Is it time for this column-type-diary-thing to get petulant yet? There is an element of reading the room that I try to do each day before I write, while simultaneously trying to not enter the room whatsoever. I have no idea how people are feeling right now, really. I imagine most people are feeling similar to how I am each day, a potent emotional cocktail of despair, optimism, pessimism, realism, unease, and frustration. I dunno, maybe ya’ll are out there killing the game.
Nobody probably wants to hear me whine about the privileged things that I am missing, but also, I’m using this as a personal forum to excise feelings. Again, this has been, and I hope it will continue to be, therapeutic for myself in some capacity. Is it poor decorum to claim that I really miss movie theatres? Honestly, without a doubt. But good heavens do I miss movie theatres.
I am not that oblivious to think such sentiments are not tone-deaf. I am at least aware that I am, relatively speaking, in a comparatively well-off position to outlast this damn pandemic. As a graduating student, there was already a hell of a lot of economic uncertainty in my future. This just means that I won’t get a chance to start said job hunt until sometime in the summer. I have no major immunodeficiencies to speak of, and thus, I could probably deal with the virus much better than those who must stay extra vigilant. I’ve got a roof over my head, and I can turn on the heat to make this weird one-day cold spell more comfortable.
The real struggle for myself is with depression, anxiety, and general creeping suicidal ideation that have always been there, but I’m trying extra hard not to get hit by this week and in the future. I’m at the mercy of routines that I’ve developed, the twenty minutes I try to go for a walk every morning, and just regular text messages with my partner, who is, on the other side of the country.
So yeah, it is probably more than a little-tone deaf to admit that I miss movie theatres at a time where there are probably more pressing concerns for many. I’m also reconciling with the fact that just being able to take the train into the city to see First Cow on a whim is something that gave my life meaning. It’s probably what I would’ve done on this nippy March morning. Instead, I’m writing about Peter Bogdanovich’s Targets, and trying to mask the fact that I struggled to pay attention to it. Hell, part of me worries each day that talking about a film is more than a little tone-deaf.
I also doubt that I’m alone in my longing for the things that previously gave my life meaning. My partner has been consistently informing me that she is craving tater tots. I try to shut down this conversation when it arises, because I personally do not wish to be also craving tater tots at this time. This is just one example. I am certain that there is something completely trivial most people who have the ability and desire to read this are missing, that isn’t simply their colleagues and close friends. I will try not to judge you for yours, even if you are judging me for mine.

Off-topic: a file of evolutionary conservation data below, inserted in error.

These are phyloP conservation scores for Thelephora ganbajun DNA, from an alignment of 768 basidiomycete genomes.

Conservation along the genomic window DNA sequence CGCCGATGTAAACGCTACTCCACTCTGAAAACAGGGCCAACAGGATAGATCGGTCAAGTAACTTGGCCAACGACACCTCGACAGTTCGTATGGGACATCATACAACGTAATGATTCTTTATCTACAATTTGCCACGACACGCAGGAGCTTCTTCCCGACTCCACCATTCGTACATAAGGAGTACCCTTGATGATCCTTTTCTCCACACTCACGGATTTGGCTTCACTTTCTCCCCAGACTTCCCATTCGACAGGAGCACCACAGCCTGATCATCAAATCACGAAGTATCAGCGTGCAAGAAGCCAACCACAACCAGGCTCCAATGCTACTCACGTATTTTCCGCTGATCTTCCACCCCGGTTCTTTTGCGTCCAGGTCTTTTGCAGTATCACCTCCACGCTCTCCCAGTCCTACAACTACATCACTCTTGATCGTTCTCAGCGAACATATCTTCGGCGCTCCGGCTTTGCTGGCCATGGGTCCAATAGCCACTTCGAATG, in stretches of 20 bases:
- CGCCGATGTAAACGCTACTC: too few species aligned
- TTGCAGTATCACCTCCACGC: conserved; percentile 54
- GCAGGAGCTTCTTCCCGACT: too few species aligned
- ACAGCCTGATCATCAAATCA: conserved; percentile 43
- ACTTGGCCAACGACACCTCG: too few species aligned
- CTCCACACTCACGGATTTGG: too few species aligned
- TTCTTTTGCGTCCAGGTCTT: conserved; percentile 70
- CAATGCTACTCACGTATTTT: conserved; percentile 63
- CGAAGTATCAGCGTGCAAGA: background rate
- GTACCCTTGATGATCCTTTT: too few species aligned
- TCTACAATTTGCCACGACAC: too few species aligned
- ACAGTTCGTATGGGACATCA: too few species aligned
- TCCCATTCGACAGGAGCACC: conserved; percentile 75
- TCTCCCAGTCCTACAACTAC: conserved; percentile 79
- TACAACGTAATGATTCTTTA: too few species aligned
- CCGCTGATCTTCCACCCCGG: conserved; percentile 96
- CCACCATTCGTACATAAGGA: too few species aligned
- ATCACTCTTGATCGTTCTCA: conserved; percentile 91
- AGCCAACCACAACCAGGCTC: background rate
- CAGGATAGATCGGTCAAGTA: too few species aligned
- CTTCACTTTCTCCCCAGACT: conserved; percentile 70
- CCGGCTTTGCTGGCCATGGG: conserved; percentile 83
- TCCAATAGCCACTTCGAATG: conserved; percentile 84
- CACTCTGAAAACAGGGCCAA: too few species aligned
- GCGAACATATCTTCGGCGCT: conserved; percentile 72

The climactic scene of Targets takes place at a drive-in theatre. It stars Tim O’Kelly as a gun enthusiast who goes on a killing spree. He hardly ever misses, and thus, kills a lot of people. It reminds me of the fact that, in the midst of this present epidemic, there are still countless other epidemics going on. One is the gun violence epidemic that has been plaguing most of the Western World for the last few years, and is linked to White Supremacy another epidemic that has been ongoing for centuries.
This is the duality of my rapidly metastasizing mental state. It swings like a pendulum. Yesterday, I extolled a can-do spirit, this feeling of “awe shucks guys, we can make some real sweeping change in the aftermath of this.” Today, I’m feeling that the return of normalcy will just leave us susceptible to a greater fall the next time a “once in a century pandemic,” arises. This crisis is doing a lot of things, but one is absolutely adding another global anxiety to the fire. It’s not enough that we have to stress impending illiberal technocracy, global nuclear holocaust, and irrevocable climate change, we now have to worry about mass epidemics being exacerbated because of globalization.
Targets should be a film that is right up my alley. It’s a maximalist cousin to John Boorman’s Point Blank, one of the all-time great hyper-masculine, art-deco pieces of the New Hollywood wave. Like many of the early films from the New Hollywood era, Point Blank hits different. Boorman’s film exists under a peculiar sense of dream-logic, where the explanation that it’s all a death dream doesn’t really fit, but it fits better than any of the other explanations you could possibly have. Targets too, belies explanation. It’s a dual pronged story, clearly commentating on real world gun violence, and also, lamenting the decay of traditional Hollywood “B” movie structures. I would’ve probably adored this in a big-screen setting, and would’ve definitely really liked it in a streamed setting that wasn’t attached to a global pandemic.
I am tired today. I should probably take a day to do nothing. I would also like to continue plugging away at the things I need to complete. The thing about routines is that they help you find that order you need when your sense of equilibrium is in pendulum mode. They keep you from falling into the lowest lows, and help you from peaking too high on the good days. Maybe I will take an afternoon to sleep, read, and make pasta. Who knows? Check back in tomorrow for another tone-deaf report.